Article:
Expert blinding not determinative in ADDERALL XR prohibition application

On April 7, 2016., Justice Locke released his Judgment and Reasons in a prohibition application involving Shire, Apotex and the latter’s proposed mixed amphetamine capsules. The patent at issue, Canadian Patent No. 2,348,090, is generally directed to a dosage form with specific pharmacokinetic properties. Claim 22 of the 090 Patent provides:

22. An oral pharmaceutical composition for delivery of one or more amphetamine base salts comprising an immediate release dosage form containing a first dosage amount of said one or more salts effective to treat Attention Deficit Hyperactivity Disorder (ADHD) in a human patient, and a second dosage form containing a second dosage amount of said one or more salts effective to treat ADHD in a human patient which has a release onset lag time sufficient that the plasma concentration/time curve of said composition has substantially the same shape as that of Figure 7, adjusted proportionally for said first and second dosage amounts.

Expert Witness Blinding

Apotex citing the decisions in Apotex rasagiline, Apotex esomeprazole, Apotex ciclesonide, and Apotex gatifloxacin argued that their experts should be preferred over that of Shire because the former provided their evidence without having seen Apotex’s NOA, were never told of Apotex’ position and construed the 090 Patent without any information about the Apotex’s proposed product. Shire, on the other hand, citing Apotex tadalfil argued that the Court’s focus should be on the substance and of the expert’s evidence and not what information was available to them as they prepared their evidence.

Justice Locke agreed with both parties to some extent but held that the blinding of its experts in this case was not determinative. While the evidence of experts unaware of the features of the allegedly infringing product may be helpful in some circumstances, it has not risen to the level of a legal principle that must be applied in all cases.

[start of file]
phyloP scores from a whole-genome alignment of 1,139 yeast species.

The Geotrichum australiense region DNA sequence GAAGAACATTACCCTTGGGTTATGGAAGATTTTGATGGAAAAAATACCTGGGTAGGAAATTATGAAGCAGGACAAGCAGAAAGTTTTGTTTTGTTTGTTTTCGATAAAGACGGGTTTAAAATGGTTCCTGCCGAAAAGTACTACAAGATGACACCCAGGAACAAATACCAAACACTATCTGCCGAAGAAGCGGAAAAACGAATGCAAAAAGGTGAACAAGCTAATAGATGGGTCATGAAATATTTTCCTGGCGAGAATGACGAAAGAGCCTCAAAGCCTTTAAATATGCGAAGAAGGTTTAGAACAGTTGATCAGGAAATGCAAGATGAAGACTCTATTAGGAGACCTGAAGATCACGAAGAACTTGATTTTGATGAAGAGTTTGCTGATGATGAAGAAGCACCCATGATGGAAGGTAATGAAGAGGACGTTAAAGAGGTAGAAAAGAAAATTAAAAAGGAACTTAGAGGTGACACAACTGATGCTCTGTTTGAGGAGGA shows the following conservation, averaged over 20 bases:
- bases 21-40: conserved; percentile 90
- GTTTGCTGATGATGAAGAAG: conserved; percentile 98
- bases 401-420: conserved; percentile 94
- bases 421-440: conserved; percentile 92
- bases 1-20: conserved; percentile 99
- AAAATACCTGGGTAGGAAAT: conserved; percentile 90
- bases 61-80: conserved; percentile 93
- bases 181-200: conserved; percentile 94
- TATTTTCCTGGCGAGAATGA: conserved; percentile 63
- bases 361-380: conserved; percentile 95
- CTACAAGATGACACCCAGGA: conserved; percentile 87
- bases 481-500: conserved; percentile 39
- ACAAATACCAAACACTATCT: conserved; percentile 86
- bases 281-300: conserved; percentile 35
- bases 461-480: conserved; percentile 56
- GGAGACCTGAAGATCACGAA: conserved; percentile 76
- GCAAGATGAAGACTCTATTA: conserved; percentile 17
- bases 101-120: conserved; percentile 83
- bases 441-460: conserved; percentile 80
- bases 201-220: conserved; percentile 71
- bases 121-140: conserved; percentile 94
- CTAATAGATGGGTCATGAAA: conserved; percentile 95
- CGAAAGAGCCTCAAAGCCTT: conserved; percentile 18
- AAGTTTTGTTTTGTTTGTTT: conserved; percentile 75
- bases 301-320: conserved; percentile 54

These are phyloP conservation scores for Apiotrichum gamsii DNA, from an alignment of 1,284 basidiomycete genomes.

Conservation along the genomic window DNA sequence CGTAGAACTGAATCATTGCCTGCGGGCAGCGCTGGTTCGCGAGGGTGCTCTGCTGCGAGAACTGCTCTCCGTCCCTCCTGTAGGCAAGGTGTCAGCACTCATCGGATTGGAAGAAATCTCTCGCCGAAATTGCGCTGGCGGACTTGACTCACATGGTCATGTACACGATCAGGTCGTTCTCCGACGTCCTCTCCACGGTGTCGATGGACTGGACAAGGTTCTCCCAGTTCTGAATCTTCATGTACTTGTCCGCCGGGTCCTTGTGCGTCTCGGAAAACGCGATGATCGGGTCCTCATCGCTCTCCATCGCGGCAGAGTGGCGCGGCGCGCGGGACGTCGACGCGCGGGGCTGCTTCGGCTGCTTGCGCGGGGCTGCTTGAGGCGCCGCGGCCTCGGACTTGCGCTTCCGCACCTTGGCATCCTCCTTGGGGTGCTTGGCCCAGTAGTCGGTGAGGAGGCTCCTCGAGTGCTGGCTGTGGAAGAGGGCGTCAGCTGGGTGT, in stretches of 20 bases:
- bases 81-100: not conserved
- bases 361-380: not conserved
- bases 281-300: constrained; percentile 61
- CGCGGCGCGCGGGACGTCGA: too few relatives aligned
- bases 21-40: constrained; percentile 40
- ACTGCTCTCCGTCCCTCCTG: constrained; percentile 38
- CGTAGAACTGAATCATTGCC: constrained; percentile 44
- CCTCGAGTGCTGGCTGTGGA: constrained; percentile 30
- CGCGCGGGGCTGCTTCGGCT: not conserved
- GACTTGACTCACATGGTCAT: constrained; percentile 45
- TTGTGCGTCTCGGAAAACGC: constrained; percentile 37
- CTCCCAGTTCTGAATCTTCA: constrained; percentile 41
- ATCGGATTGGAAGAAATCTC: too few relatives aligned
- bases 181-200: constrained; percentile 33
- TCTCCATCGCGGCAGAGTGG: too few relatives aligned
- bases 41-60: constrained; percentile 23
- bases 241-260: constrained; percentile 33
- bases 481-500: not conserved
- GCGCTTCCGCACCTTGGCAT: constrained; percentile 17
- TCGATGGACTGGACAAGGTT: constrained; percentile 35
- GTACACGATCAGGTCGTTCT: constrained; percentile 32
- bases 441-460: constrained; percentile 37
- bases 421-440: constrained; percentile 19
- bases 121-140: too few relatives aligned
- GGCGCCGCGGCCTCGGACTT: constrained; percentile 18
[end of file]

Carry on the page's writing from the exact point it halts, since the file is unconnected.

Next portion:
Justice Locke’s decision largely turned on the proper construction of the asserted claims. Justice Locke preferred Apotex’s evidence for some claim terms and Shire’s evidence for others. One particularly challenging claim limitation was a plasma concentration/time curve which “is substantially the same as that of Figure 7”, since Figure 7 is in the from of a curve, not words.  The  issue between the parties was whether this similarity should be determined quantitatively by an objective, statistical method as suggested by Shire, or a by  subjective, qualitative graphical criteria as suggested by Apotex. While acknowledging that that objective criteria in construing a patent claim is generally preferable, Justice Locke held, in the context of the 090, that substantial similarity should be based on the following five key characteristics of Figure 7 (shown on the left):

Figure 7

[130]       Based on the hints from the 090 Patent (similarities to Figure 1 and differences from Figure 8), I see five key characteristics in Figure 7:

a)  A first ascent (of about 3 hours);

b)  A shoulder without descent (following the first ascent);

c)  A second ascent (after the shoulder);

d)  A sharp peak at about 7 hours (following the second ascent); and

e)  A steady descent (after the peak).


Justice Locke, based on his construction of various claim elements, concluded that Apotex’s proposed capsules did not contain one or more essential elements from each of the asserted claims, such that Shire had failed to demonstrate that Apotex’s allegations of non-infringement were not justified. Having so found, Justice Locke held this he did not have to consider Apotex’s allegation of invalidity or that the claims need not be addressed under the Regulations.

A copy of justice Locke’s Judgment and Reasons may be found here.